Exiled poet Joseph Brodsky won the Nobel Prize for Literature yesterday, just days after the official theoretical journal of the Soviet Communist Party renounced its "cowardly, mistrustful" treatment of creative artists for the past 50 years.
Though only 47, Brodsky has been considered a master of the Russian language and a poet of the highest rank since he was a young man in Leningrad. In 1963, Soviet authorities sent him to a work camp in the Arctic Circle for the crime of "parasitism" and then exiled him to the West in 1972. Brodsky, who has been a citizen of the United States since 1977, lives in New York and teaches at Mount Holyoke College.
While Brodsky was having lunch yesterday with spy novelist John le Carre at a Chinese restaurant in London, a friend burst in to tell the poet that the Swedish Academy had given him the $340,000 award.
Brodsky ordered a whiskey.
"I'm delighted and slightly bewildered," he said in a telephone interview. "I don't really know how it will play in Moscow. Though I must tell you, I think they can survive it."
The reaction in Moscow was divided. Soviet Foreign Ministry spokesman Gennadi Gerasimov said it was "a good thing" that the award would focus attention on 20th-century Russian verse, but as for Brodsky himself, Gerasimov said, "The tastes of the Nobel committee are strange sometimes."
Andrei Sakharov, who won the Nobel Peace Prize in 1975, called the award "a very good sign," and novelist Fazil Iskander said Brodsky "is a truly great poet who made a great step forward in Russian literature."
Some artists were more reticent. Poet Andrei Voznesensky, who has returned to official favor in recent times, said, "I had better say nothing" about the award.
Future official reaction may reveal more about the course of glasnost. This week, Kommunist, the party's theoretical journal, published an unsigned editorial saying, "The mightier the Soviet state became, the more cowardly, mistrustful and often suspicious were the departments and official organs in charge of culture."
Of the editorial, Brodsky laughed and said, "It's about time."
The academy cited Brodsky for his "all-embracing authorship, imbued with clarity of thought and poetic intensity." For his own part, Brodsky said he had hoped the prize would go to Trinidadian-born novelist V.S. Naipaul.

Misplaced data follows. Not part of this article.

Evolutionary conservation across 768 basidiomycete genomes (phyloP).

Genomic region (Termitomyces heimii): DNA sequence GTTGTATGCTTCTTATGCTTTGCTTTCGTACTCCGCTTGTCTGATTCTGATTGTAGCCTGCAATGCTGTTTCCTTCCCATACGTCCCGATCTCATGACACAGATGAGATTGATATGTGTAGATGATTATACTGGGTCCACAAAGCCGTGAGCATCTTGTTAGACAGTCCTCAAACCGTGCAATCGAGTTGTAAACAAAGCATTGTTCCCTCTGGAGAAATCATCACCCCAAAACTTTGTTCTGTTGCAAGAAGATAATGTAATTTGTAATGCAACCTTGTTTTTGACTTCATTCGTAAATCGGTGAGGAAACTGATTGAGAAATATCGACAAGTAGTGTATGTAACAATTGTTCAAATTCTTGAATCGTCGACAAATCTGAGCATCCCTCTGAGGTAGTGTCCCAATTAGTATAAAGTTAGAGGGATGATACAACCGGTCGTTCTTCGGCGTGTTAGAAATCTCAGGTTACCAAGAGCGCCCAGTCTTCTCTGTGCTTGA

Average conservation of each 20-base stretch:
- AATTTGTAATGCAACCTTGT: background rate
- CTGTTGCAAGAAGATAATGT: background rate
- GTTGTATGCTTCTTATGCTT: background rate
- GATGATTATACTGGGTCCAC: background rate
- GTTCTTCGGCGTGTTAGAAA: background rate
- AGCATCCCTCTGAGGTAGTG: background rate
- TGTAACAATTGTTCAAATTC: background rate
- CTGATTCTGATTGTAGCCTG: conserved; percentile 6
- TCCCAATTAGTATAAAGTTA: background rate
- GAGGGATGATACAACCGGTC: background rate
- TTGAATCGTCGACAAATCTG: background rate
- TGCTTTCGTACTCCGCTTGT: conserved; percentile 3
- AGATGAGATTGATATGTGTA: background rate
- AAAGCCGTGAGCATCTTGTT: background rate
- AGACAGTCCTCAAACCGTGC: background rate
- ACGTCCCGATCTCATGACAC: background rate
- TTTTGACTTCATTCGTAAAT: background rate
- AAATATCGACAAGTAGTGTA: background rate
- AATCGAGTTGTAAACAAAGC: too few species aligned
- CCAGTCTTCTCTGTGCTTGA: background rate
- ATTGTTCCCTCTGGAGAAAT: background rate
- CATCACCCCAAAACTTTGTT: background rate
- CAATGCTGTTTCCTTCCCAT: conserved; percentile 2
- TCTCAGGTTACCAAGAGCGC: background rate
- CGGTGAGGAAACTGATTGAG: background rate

Brodsky's work has long appeared in underground publications -- or samizdat -- but the Soviet government has not, until now, allowed his poetry to appear in the official journals. However, Brodsky said the journal Novy Mir will print some of his poems in December.
Brodsky is the fifth Russian-born author to win the Nobel Prize, following Ivan Bunin in 1933, Boris Pasternak in 1958, Mikhail Sholokhov in 1965 and Alexander Solzhenitsyn in 1970.
Soviet officials did not permit Pasternak to accept the Nobel Prize and did not allow the publication of his novel "Doctor Zhivago." The novel will be published soon. Solzhenitsyn accepted the award, but officials did not allow publication of his "literary investigation" into the Soviet prison camps, "The Gulag Archipelago," and he was exiled to the West.
"The strangeness of that group is pretty typical of the course of what happens to literature from where I come from," Brodsky said.
Brodsky said he hoped his award would draw attention to the Russian poets he admires most, including friends such as Yevgeny Rein, who lives in Leningrad, and poets of the past such as such as Osip Mandelstam, Marina Tsvetaeva and Anna Akhmatova.
"I don't want to appear modest," he said, "but this award should be looked on as a prize for the true poets of this century." He said his only regret was that some of the great writers of the century -- James Joyce and Marcel Proust among them -- have been overlooked by the academy.
Asked by reporters in London what he would do with the prize money, Brodsky made one of his rare grammatical errors in English. "To spend," he said.
Moscow correspondent Celestine Bohlen contributed to this report.